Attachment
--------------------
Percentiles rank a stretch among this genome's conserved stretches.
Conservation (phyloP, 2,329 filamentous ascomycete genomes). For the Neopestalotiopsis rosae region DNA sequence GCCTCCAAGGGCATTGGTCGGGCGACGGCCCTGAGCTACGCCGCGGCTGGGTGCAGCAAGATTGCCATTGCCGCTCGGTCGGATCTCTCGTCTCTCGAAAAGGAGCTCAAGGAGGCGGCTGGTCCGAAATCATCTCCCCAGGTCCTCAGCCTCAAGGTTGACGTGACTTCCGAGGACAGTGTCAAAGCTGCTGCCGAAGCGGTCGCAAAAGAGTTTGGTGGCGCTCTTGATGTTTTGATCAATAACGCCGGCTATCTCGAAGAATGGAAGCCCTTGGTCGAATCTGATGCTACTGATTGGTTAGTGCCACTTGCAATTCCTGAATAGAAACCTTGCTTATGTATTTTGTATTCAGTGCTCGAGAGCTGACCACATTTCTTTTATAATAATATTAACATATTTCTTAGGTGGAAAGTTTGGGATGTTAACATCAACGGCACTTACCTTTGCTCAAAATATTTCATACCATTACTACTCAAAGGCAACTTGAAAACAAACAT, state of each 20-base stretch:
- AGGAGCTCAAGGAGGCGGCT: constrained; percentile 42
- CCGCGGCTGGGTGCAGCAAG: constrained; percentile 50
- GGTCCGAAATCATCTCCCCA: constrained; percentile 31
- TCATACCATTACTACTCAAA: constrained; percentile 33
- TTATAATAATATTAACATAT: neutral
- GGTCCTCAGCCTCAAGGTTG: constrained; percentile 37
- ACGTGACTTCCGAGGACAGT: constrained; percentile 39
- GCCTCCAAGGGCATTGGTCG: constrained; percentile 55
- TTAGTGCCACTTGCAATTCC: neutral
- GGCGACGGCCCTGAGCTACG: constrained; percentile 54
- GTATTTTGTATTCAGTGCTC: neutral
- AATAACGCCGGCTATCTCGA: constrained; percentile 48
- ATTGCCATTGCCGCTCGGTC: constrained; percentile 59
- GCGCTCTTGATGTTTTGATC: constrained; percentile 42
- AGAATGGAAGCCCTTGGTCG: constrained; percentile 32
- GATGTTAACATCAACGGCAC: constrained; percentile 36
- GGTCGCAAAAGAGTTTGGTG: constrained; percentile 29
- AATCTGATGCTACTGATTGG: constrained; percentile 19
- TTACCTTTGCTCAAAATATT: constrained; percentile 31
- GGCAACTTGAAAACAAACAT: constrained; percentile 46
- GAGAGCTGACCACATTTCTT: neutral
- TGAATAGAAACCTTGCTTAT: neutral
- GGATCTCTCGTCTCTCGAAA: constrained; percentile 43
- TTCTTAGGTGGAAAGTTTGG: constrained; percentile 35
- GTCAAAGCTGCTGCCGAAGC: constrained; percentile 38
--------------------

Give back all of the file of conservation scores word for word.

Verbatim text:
Percentiles rank a stretch among this genome's conserved stretches.
Conservation (phyloP, 2,329 filamentous ascomycete genomes). For the Neopestalotiopsis rosae region DNA sequence GCCTCCAAGGGCATTGGTCGGGCGACGGCCCTGAGCTACGCCGCGGCTGGGTGCAGCAAGATTGCCATTGCCGCTCGGTCGGATCTCTCGTCTCTCGAAAAGGAGCTCAAGGAGGCGGCTGGTCCGAAATCATCTCCCCAGGTCCTCAGCCTCAAGGTTGACGTGACTTCCGAGGACAGTGTCAAAGCTGCTGCCGAAGCGGTCGCAAAAGAGTTTGGTGGCGCTCTTGATGTTTTGATCAATAACGCCGGCTATCTCGAAGAATGGAAGCCCTTGGTCGAATCTGATGCTACTGATTGGTTAGTGCCACTTGCAATTCCTGAATAGAAACCTTGCTTATGTATTTTGTATTCAGTGCTCGAGAGCTGACCACATTTCTTTTATAATAATATTAACATATTTCTTAGGTGGAAAGTTTGGGATGTTAACATCAACGGCACTTACCTTTGCTCAAAATATTTCATACCATTACTACTCAAAGGCAACTTGAAAACAAACAT, state of each 20-base stretch:
- AGGAGCTCAAGGAGGCGGCT: constrained; percentile 42
- CCGCGGCTGGGTGCAGCAAG: constrained; percentile 50
- GGTCCGAAATCATCTCCCCA: constrained; percentile 31
- TCATACCATTACTACTCAAA: constrained; percentile 33
- TTATAATAATATTAACATAT: neutral
- GGTCCTCAGCCTCAAGGTTG: constrained; percentile 37
- ACGTGACTTCCGAGGACAGT: constrained; percentile 39
- GCCTCCAAGGGCATTGGTCG: constrained; percentile 55
- TTAGTGCCACTTGCAATTCC: neutral
- GGCGACGGCCCTGAGCTACG: constrained; percentile 54
- GTATTTTGTATTCAGTGCTC: neutral
- AATAACGCCGGCTATCTCGA: constrained; percentile 48
- ATTGCCATTGCCGCTCGGTC: constrained; percentile 59
- GCGCTCTTGATGTTTTGATC: constrained; percentile 42
- AGAATGGAAGCCCTTGGTCG: constrained; percentile 32
- GATGTTAACATCAACGGCAC: constrained; percentile 36
- GGTCGCAAAAGAGTTTGGTG: constrained; percentile 29
- AATCTGATGCTACTGATTGG: constrained; percentile 19
- TTACCTTTGCTCAAAATATT: constrained; percentile 31
- GGCAACTTGAAAACAAACAT: constrained; percentile 46
- GAGAGCTGACCACATTTCTT: neutral
- TGAATAGAAACCTTGCTTAT: neutral
- GGATCTCTCGTCTCTCGAAA: constrained; percentile 43
- TTCTTAGGTGGAAAGTTTGG: constrained; percentile 35
- GTCAAAGCTGCTGCCGAAGC: constrained; percentile 38